1967 Ford Mustang Barn Find

1967 Ford Mustang Barn Find

Josh and I were just saying how much we miss our old Mustang. I wonder how she’s doing out there in the the wilds of San Francisco. Hopefully, she is still chugging along. The memories of driving that base-model Mustang along the tree-lined back roads of the Oregon coast make me want this dust covered ’67 badly. The inline-six used in these cars may always sit in the shadow of the V8, but personally I think it’s a great little engine and when paired with a manual transmission, can actually be quite fun to drive. This one benefits from the better all syncro 3-speed transmission too! It’s probably going to need more work than meets the eye, but as with any barn find, you never know. Find this one here on eBay where bidding started at $1,000. It’s located in Dayton, Ohio and includes a clear title.


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  1. J.W.

    I traded a car for one of these back in the 80’s to restore as a present to my wife, well 7K later and still not happy with the rust condition of northern Illinois I gave up and traded it for another driver car. If this car has been in Ohio all it’s life and kept in a non climate controlled building RUN because it’s a 6 banger so not worth much and you will have more in it to just be safe and presentable than it’s worth. Just my experience with Midwest ruststangs.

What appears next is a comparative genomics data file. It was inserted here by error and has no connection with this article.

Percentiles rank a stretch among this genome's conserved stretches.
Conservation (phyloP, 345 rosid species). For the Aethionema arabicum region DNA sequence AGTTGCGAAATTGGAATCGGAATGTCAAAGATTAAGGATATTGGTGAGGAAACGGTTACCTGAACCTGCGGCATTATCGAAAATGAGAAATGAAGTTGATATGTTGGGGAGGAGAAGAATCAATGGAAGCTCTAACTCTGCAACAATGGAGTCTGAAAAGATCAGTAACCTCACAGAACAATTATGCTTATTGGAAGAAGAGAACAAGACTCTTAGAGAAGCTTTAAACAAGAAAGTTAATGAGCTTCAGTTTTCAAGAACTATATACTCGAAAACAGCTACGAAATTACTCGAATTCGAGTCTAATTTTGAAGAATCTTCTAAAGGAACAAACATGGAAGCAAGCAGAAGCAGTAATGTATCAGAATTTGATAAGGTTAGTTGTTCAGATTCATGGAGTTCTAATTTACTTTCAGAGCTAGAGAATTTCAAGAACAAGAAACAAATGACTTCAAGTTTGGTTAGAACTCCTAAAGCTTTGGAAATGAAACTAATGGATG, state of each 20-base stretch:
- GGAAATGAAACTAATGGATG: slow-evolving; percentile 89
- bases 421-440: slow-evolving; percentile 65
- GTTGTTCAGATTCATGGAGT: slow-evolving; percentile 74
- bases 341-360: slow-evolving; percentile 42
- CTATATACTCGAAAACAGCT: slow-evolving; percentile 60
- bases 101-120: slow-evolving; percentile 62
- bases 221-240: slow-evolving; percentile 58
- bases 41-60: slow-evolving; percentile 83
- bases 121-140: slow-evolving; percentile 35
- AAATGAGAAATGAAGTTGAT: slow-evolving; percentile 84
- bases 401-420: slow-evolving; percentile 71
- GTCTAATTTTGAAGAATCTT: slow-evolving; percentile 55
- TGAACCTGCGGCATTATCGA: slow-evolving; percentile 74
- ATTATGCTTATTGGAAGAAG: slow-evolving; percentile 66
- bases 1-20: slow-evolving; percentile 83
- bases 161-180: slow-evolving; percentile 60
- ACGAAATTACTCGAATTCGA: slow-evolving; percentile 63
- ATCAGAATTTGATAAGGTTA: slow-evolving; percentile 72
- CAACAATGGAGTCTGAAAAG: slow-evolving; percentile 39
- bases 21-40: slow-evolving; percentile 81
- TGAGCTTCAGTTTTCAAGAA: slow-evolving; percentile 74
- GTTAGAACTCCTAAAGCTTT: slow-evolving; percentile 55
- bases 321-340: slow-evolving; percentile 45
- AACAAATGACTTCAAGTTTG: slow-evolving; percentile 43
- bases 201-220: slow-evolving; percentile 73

2. Jarod Rose

    I always wondered how those straight 6’s drove. When they are in cars like a Jaguar E-Type and BMW M3 the engine has to have some character to it. I always wondered if the 6 helped handling

  3. Chris

    The straight 6 will be lighter than the V8, but its a longer engine. So the V8’s heavier weight is further back in the car, so the weight difference over the front wheels may not be that great.

    Others with more Frod/Mustang knowledge will be able to confirm/deny.

  4. Karl

    Is that a golf club holding up the hood? Throw that in and it’s a deal.

  5. Karl

    More seriously, I did own a 1965 six-cylinder Mustang. It had the older 3-speed that was non-synchronized in 1st and reverse, manual steering, 4-wheel drum brakes. The option list? I just wrote it out.
    How did it drive? Actually not bad. It was no sports car, but it was very light, which helped braking and steering considerably. With a little practice, shifting was easy; you had to feel for first gear with the shifter, and once you got into first, it was cake. I eventually sold it because I moved out my parents’ hose and needed the money. It was my first restoration project and maybe my last, but I’d love to get another shot at one.

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